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Multiple Florida players absent from first 2020 fall practice

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And a few big-name playmakers are reportedly among the Gators “holding out.”

NCAA Football: Vanderbilt at Florida Kim Klement-USA TODAY Sports

Multiple Florida Gators players missed Monday’s first practice of Florida’s 2020 fall camp, Florida coach Dan Mullen confirmed to media members on a Zoom call Monday afternoon.

“I’ve had communication with them, but that’s not my place to share right now,” Mullen said. He would not confirm which players sat out or their reasonings but noted that he “wouldn’t be surprised if we have guys opt-out or if we have coaches opt-out” of the 2020 season.

Zach Goodall of AllGators reports that the players missing practice include at least four players who have been somewhat vocal about the burgeoning organization of college athletes — three of whom are prominent wide receivers.

At least four players are confirmed to be holding out, according to sources: Wide receivers Kadarius Toney, Trevon Grimes, and Jacob Copeland, and defensive end Zachary Carter.

Edgar Thompson of the Orlando Sentinel later confirmed that those four players missed Monday’s practice.

Carter, Copeland, and Toney have been notably public — and somewhat conflicted — about their feelings on playing this season, especially in the wake of pushes by organized groups of athletes at Pac-12 and Big Ten colleges that were widely seen as being part of the impetus for both conferences.

Copeland has suggested that an all-SEC schedule might be motivation while also retweeting a message from Senator Chris Murphy (D-CT) suggesting that the current state of college sports is a “civil rights crisis” in which “unpaid kids” who are disproportionately people of color are laboring for an industry that makes billions and commenting on a tweet from rapper Plies about the auspicious relative volumes of college football coaches about the Black Lives Matter movement and the imperative to play college football this fall.

Toney raised the specter of opting out and cited a coach’s passing after contracting COVID-19 as part of his potential reasoning for doing so.

And Carter, arguably the most vocal of all, has noted that players are putting their health on the line this season, issued calls for unity among players, argued that college athletes deserve more, and ultimately asserted his desire to play this fall.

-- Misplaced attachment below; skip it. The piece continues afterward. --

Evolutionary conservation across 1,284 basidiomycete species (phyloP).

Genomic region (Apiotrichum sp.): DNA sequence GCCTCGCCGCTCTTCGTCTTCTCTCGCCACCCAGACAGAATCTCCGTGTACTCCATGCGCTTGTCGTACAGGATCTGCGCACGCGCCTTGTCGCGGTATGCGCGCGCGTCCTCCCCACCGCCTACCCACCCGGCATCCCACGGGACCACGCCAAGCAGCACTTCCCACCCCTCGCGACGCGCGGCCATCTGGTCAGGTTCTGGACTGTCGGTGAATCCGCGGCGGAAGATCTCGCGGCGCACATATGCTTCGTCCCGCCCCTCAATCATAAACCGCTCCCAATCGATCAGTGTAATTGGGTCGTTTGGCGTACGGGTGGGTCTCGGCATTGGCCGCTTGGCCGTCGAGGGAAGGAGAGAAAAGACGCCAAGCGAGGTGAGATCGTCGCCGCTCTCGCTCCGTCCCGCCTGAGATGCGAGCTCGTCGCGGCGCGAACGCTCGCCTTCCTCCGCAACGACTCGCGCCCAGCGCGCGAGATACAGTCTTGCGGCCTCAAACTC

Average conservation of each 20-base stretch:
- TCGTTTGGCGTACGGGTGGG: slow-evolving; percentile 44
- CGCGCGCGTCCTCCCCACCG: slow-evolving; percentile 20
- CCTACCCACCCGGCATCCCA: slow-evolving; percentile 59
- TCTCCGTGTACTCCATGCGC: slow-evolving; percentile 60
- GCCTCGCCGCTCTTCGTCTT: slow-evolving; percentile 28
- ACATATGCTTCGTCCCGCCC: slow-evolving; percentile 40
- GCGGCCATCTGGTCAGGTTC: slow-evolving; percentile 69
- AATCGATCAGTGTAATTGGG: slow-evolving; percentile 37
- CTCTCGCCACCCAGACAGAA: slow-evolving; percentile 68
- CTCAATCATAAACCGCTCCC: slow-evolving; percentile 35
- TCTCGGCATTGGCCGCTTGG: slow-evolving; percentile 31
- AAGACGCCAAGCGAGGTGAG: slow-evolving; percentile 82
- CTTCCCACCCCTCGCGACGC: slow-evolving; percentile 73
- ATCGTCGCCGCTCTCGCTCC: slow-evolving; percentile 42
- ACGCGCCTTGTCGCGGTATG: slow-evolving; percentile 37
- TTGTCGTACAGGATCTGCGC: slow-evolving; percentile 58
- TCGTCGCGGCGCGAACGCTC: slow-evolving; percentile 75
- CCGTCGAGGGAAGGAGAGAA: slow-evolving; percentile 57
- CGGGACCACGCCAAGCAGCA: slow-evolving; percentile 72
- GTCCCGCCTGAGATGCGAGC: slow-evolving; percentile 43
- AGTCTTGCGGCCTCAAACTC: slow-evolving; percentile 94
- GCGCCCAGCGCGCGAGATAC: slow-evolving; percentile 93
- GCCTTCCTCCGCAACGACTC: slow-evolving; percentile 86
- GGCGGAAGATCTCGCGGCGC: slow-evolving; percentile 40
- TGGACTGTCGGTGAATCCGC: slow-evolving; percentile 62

The notably quietest one of the four reported holdouts is Grimes, perhaps this roster’s most talented player and maybe the most important non-quarterback set to play for Florida this fall. Grimes has sent few tweets of his own words in recent weeks, but has retweeted several of the above messages, and others about COVID-19’s significant spread in the U.S. and internationally — perhaps fittingly, as Goodall notes, because his mother is a nurse who has been intimately involved in South Florida’s response to the virus, leaving him to communicate with her through glass at points earlier this year.

Update, 4 p.m.: Carter, Grimes, and Toney have taken to Twitter since the publication of this article to send statements explicitly or implicitly addressing their decisions.

Grimes also liked a tweet from the Sentinel’s Thompson noting that a single missed practice does not necessarily imply an intention to hold out or opt out of the season.

In addition, Carter’s father spoke to Zach Abolverdi of Inside the Gators to shed light on his son’s decision to miss practice, saying that “he’s taking the cautious route” when it comes to his health thanks in part to multiple family friends dying from the effects of COVID-19.

The news of deliberately skipped practices and possible holdouts — still a rarity in college sports, though common at the professional level — comes on the same day that the SEC is fully revealing its revamped fall schedule in partnership with the SEC Network, with the reveal of each team’s opening opponent coming at 3 p.m. Eastern and a full slate being released at 7 p.m. Eastern.

The SEC distributed approximately $651 million of total revenue among its 14 member institutions for the 2018-19 fiscal year. If that money alone — only a fraction of the revenue earned by colleges’ athletic departments — were distributed evenly among a hypothetical 1,372 SEC athletes in football and men’s basketball (based on 85 full-scholarship players in Football Bowl Subdivision football and 13 in Division I men’s basketball), the two so-called “revenue” sports that drive the lion’s share of the college sports industry, it would amount to just under $475,000 per player per year.